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  • Writer's pictureJerry Brook

Yes but

Surely you have heard this phrase. You’ve probably said it yourself just as often. This is, arguably, one of the most common statements in the English language.

There are many phrases like this that, when used, either cause confusion or are downright offensive when it comes right down to it. This happens to be of the latter variety.

Lost in translation or something more sinister?

People typically have a meaning in their own mind, a meaning that is often lost in translation or watered down due to such things as unclear and/or unconcise wording or phraseology.

People don’t realize that there might be more than one way to interpret their words; that there are other perspectives, that—in fact—their words could be turned completely around to mean the opposite of what was intended.

Interestingly, when these phrases are used against us, we know it intuitively. We may immediately think “that’s not right”, “something’s wrong, I just don’t know what exactly”, “I’m not comfortable with that” or “what exactly did you mean by that?”

There are people who know what they are doing and saying, and there are those who don’t. Many people use these types of simple sayings strictly as filler, not really assigning any particular meaning to them. Their purpose is nothing more insidious than to connect or to switch to the next thought or subject.

The problem is that this connection—the switch—is not consistent. In fact, it is disruptive. Disjointed. Disconnected.

How could two such simple, seemingly innocent words be so offensive?

I truly believe that people don’t actually mean to be offensive when using this idiom. This is one of the many cases when what is being said is not what was intended. However, what is intended, versus what is essentially being done, or, as it is coming across, is at odds. In this case, the outcome is more important than the intention.

Yes, but … means no

Let us consider one unconscious interpretation of “yes, but …”

“Yes, but …” translates to “no”. The yes is meant to stop you, to appease you, to make you feel like there is agreement – where there is none.

It’s a deception, a distraction, a trap that is being sprung on you. Its purpose is to get your guard down so that the attack can proceed without any resistance.

When we agree, the answer is “yes”. When we disagree, the answer is “no”. So, what is the answer when we agree with some of what was said, and we also disagree with some of what was said?

One thing is for sure, it isn’t “yes, but ...”

There are a few possible answers to this conundrum. Each depends on the situation. If you both agree and disagree, then say so. You could say “I agree with you on xyz, however, I take exception with (or I don’t agree with) abc.”

Alternately, if you agree but don’t necessarily disagree, then you might say “Let me clarify. Did you mean …” or “Help me to understand” and then restate the items in question in your own words. Or, if you aren’t sure whether you agree or disagree, you could say “I don’t have an opinion on that”, “I’ll have to think about that further”, “I’m not sure”, or “I don’t know”.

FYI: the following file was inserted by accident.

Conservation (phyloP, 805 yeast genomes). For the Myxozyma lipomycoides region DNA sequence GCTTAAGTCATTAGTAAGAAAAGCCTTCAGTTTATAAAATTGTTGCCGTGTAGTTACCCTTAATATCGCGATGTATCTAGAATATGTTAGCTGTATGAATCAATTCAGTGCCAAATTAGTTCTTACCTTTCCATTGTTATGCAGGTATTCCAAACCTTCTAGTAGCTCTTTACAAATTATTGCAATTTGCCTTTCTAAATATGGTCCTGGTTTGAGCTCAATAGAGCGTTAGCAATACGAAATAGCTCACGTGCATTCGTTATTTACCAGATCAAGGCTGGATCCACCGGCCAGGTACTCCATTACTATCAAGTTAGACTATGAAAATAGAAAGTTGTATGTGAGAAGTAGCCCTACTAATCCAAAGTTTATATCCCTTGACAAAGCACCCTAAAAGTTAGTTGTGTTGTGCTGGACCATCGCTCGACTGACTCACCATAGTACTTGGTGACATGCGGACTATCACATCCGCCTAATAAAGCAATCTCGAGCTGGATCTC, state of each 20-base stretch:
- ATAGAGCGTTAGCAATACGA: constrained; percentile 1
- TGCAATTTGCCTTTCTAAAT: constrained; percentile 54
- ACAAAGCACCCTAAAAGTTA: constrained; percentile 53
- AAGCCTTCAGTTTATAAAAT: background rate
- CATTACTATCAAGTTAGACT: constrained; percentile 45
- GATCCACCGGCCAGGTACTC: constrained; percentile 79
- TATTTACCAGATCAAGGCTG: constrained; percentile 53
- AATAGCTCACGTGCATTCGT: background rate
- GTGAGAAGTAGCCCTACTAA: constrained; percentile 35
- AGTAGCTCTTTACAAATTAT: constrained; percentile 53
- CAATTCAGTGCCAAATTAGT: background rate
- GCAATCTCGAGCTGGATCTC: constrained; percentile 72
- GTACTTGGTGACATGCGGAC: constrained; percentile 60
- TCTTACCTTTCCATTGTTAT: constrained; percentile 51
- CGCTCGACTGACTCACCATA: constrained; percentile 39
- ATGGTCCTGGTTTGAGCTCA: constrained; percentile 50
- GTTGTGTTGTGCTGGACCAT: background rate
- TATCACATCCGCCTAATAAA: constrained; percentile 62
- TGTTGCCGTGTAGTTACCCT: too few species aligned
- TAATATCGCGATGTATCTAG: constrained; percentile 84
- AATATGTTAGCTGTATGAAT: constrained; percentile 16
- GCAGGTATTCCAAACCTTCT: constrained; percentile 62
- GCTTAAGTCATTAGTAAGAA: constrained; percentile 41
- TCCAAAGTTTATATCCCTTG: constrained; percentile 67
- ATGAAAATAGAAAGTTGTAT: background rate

You need to be aware of the implications of this expression when used in conversation against you. Its very utterance should cause your ears to perk up, alerting you to proceed with caution.

When you hear this in conversation, you need to question the genuineness of its use. Don’t be quickly dismissive of it, don’t just assume that it is a meaningless exclamation.

There is a good possibility that it indicates that the person saying it doesn’t truly agree with you, that they are purposely misleading you and going about letting you know in an underhanded manner.

And what about when you say this, even in passing? It signals to the other party that the two of you are not in harmony with each other. There is a discrepancy, a divergence, a fracture, a disconnect between the two of you.

Even if this is not the intention—instinctively, abstractly—it is unconsciously internalized as such: We don’t agree.

And so, the gloves come off and the battle is on. The conversation can easily devolve into an aggressive, adversarial confrontation. It’s like waving a red flag at a bull. Bring it on.

Of course, not agreeing with every little thing you discuss with your friends and colleagues is natural and normal. In fact, it is important for you and for others to know whether you agree or disagree and it’s also important to understand the details of what it is that you agree and disagree on.

You can’t come to a satisfactory conclusion to a conversation without knowing either:

a. That you disagreed, or …

b. What it was that you may have disagreed about.

You can’t solve a problem if you don’t even know that you have a problem. You can’t solve a problem, if you know that there is an issue, yet you don’t know what the actual, core, issue is.

Yes, but … this week’s challenge

This week’s challenge is for you to review and evaluate your own conversations, both past, and present. Looking back, has a seemingly innocuous conversation turned challenging with the interjection of a “Yes, but …”? You seemed to be getting along so well, you were both in accord, and suddenly everything went off the rails.

Now you may have some insight as to where your conversation took that turn for the worse. Now that you know better, try to avoid using this expression and be aware when you hear it being used against you.

Good Together: your guide to healthy, happy relationships

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